Posted by on Jun 13, 2008 in Uncategorized | 0 comments

Are All Men Responsible for their own Sins?

The second Article of Faith of The Church of Jesus Christ of Latter-day Saints (which church is often misnamed the Mormon Church) states that, “We believe that men will be punished for their own sins and not for Adam’s transgression”. Latter-day Saints (or “Mormons”) do not believe in “original sin.” There are those who believe Adam and Eve committed a grave sexual sin when they partook of the forbidden fruit in the Garden of Eden. However, Mormons believe that Adam and Eve had been married by God Himself. Therefore, their sin was not sexual in nature. Adam and Eve did transgress a commandment of God, but they had been given two conflicting commandments in the Garden of Eden: (1) not to partake of the forbidden fruit, or the fruit of the tree of “the knowledge of good and evil,” and (2) to multiply and replenish the earth. While they dwelt in the Garden of Eden, Adam and Eve were not subject to sickness or death; the garden was a paradise in a different state of existence than the world we know. They also were unable to procreate.It seems almost unfair that the Lord gave them two conflicting commandments, wherein the only way to keep one was to break the other. But “opposition in all things” is an important part of the Plan of Salvation, since it provides a way for man to exercise agency. The ability to choose is an important and undeniable part of the plan:

mormon-jesus-christAnd to bring about his eternal purposes in the end of man, after he had created our first parents, and the beasts of the field and the fowls of the air, and in fine, all things which are created, it must needs be that there was an opposition; even the forbidden fruit in opposition to the tree of life; the one being sweet and the other bitter (2 Nephi 2:15).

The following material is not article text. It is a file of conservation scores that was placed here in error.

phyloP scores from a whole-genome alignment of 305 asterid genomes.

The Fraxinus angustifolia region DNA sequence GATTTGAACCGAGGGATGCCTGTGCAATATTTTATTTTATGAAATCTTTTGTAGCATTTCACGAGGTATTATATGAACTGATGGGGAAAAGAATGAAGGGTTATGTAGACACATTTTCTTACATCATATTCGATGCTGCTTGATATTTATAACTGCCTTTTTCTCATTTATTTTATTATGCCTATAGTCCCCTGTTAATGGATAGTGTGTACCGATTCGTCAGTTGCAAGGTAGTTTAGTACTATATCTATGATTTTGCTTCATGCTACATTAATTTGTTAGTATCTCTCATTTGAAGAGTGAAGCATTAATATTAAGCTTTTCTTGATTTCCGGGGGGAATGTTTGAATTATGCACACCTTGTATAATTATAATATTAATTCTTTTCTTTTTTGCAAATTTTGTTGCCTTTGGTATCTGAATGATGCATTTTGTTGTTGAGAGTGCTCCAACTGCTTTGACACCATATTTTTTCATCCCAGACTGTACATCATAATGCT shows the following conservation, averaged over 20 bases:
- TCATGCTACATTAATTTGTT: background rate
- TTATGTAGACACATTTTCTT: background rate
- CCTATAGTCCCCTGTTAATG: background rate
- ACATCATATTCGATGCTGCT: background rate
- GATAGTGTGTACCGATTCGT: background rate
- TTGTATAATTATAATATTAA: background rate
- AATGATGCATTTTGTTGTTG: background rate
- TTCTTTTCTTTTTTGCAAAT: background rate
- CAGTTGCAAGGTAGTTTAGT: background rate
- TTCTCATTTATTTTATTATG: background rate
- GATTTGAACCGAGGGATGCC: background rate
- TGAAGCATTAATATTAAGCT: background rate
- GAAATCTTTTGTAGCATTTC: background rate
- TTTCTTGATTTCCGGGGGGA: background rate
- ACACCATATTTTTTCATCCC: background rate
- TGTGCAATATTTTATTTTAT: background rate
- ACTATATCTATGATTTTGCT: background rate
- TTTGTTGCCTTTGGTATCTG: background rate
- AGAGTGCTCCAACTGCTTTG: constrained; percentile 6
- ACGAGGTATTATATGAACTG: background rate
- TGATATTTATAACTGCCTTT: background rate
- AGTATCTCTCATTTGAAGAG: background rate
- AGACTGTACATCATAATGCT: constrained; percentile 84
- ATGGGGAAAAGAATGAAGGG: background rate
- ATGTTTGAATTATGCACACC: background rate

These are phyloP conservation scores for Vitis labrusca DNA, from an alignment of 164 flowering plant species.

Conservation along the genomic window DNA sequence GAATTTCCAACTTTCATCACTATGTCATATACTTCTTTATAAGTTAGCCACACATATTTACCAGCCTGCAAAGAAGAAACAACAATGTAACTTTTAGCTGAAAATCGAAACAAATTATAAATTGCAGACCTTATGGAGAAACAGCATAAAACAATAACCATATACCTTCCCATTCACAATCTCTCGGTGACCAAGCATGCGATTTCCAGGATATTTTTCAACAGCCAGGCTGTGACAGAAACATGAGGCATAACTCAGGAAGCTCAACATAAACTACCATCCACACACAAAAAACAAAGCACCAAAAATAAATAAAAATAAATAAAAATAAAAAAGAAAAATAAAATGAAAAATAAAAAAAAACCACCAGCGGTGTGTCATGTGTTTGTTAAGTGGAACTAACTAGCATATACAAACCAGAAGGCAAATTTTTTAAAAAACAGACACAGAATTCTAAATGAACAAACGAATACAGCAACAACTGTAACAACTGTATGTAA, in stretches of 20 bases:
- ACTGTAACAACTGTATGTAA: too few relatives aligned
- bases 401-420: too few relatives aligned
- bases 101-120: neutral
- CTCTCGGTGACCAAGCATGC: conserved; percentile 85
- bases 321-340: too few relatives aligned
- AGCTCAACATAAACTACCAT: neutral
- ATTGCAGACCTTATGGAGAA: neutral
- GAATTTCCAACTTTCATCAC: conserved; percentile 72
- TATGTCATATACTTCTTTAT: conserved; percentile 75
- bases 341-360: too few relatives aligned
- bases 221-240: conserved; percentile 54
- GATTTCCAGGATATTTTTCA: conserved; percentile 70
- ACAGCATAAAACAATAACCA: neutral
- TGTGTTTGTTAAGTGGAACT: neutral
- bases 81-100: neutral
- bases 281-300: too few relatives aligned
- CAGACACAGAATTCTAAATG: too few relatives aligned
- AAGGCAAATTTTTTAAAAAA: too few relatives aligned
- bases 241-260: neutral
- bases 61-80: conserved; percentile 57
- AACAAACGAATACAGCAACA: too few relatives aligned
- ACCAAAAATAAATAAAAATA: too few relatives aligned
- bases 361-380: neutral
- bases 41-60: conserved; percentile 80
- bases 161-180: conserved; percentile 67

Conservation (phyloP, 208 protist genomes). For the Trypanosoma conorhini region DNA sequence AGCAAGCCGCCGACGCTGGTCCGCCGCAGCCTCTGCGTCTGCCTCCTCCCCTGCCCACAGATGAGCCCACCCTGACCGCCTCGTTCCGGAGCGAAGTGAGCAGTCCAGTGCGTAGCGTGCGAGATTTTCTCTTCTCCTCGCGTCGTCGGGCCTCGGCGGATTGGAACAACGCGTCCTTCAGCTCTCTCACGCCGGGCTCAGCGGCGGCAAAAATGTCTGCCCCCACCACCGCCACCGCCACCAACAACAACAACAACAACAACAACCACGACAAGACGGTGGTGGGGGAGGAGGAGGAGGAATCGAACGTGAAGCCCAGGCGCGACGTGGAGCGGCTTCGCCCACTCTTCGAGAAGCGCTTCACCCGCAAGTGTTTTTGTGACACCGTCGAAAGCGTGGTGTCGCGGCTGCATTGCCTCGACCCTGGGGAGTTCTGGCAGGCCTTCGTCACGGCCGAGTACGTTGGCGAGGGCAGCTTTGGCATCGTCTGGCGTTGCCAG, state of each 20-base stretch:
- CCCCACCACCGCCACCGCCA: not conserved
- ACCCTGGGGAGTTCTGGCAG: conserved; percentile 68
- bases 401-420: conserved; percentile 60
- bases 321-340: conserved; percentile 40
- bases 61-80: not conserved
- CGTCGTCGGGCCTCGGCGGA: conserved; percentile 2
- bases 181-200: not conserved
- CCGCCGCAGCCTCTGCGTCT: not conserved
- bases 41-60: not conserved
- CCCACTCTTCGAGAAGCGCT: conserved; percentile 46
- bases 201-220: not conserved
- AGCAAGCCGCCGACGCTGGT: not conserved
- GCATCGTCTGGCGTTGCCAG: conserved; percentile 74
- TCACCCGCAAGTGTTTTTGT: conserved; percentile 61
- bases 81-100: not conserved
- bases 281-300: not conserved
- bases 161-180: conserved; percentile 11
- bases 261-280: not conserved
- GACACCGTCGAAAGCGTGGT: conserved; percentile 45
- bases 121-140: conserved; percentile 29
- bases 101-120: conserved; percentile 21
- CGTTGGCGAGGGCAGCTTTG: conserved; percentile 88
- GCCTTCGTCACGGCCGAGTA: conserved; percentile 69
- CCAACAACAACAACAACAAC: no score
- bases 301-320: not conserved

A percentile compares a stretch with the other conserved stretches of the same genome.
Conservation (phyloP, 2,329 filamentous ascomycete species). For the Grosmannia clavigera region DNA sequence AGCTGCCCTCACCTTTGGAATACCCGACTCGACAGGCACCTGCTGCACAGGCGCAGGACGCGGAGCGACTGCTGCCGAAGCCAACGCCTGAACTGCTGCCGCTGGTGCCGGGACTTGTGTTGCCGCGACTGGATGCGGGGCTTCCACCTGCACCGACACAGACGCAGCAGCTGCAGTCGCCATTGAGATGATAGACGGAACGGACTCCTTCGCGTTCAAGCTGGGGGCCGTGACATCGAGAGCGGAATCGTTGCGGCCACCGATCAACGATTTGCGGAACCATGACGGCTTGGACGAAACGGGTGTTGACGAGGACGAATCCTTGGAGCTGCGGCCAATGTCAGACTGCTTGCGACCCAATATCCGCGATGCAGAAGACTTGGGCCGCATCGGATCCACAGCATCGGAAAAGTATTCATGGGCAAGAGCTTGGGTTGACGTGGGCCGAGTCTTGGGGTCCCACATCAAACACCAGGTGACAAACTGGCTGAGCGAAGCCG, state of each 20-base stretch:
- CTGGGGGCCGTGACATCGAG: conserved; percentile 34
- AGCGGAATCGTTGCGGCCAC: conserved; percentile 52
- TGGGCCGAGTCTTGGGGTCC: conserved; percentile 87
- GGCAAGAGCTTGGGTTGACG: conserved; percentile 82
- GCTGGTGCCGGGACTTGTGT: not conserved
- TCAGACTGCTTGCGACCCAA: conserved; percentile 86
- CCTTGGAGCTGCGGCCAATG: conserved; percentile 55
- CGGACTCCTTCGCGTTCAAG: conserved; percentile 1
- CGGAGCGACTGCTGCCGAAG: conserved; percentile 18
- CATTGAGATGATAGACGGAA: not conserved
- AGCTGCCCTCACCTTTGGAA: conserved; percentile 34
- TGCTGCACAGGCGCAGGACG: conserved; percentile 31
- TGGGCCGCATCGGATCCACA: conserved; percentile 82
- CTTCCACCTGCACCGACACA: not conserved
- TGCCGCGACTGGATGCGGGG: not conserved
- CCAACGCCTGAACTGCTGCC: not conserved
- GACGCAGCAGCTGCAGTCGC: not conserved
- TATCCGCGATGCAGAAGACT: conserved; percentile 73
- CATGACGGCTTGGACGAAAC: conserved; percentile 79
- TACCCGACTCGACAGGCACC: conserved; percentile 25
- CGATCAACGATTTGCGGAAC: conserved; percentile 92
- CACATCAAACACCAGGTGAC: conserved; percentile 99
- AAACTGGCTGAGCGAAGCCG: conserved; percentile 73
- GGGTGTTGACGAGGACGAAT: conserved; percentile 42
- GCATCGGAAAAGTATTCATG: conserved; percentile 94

For it must needs be, that there is an opposition in all things. If not so, … righteousness could not be brought to pass, neither wickedness, neither holiness nor misery, neither good nor bad (2 Nephi 2:11).

Wherefore, the Lord God gave unto man that he should act for himself. Wherefore, man could not act for himself save it should be that he was enticed by the one or the other (2 Nephi 2:16).

Mormon doctrine teaches that the fall was necessary in the plan of life and that it is a blessing to mankind, since it was the only way for Adam and Eve to become mortal and bear children.

Because of the Fall, we are blessed to have physical bodies and to choose between good and evil, which allows each person the opportunity to gain eternal life. These privileges would not have been allowed to every mortal being if Adam and Eve had remained in the garden. In Moses 5:11 in The Pearl of Great Price, Eve explained that,

“Were it not for our transgression we never should have had seed [children], and never should have known good and evil, and the joy of our redemption, and the eternal life which God giveth unto all the obedient.”

And in 2 Nephi 2:25, also in the Book of Mormon, the prophet Lehi stated, “…Adam fell that men might be; and men are, that they might have joy.”

The Book of Mormon states that, each person born into mortality will be brought to a final judgment—no one is exempt from this judgment (Mormon 3:18–20). This judgment will be meted out to mortals based upon the agency each person is given in mortality so that, “every man may be accountable for his own sins in the day of judgment” (D&C 101:78). Mormons believe, and the scriptures reiterate, that there would be little value to free agency without accountability.

The Lord told Cain in Genesis 4:7 that, “If thou doest well, shalt thou not be accepted?” As it was with Cain, so it is with mortal man. We have full option whether to choose right or wrong, which is our privilege. But, with that privilege comes a consequence for every choice that is made.

Each person will be judged according to the degree of knowledge and opportunity available to him during his specific mortal probation, and upon the records kept both on earth and in heaven (Revelation 20:12). This doctrine makes allowances for the many souls who have lived on the earth who have had no knowledge of Christ or God’s commandments. The Mormon belief is that each individual will be judged according to his works, desires, and intent of the heart, and then assigned to an eternal kingdom of glory by a loving, merciful, and impartial judge, that being the Savior (Mosiah 4:6)

Other Links :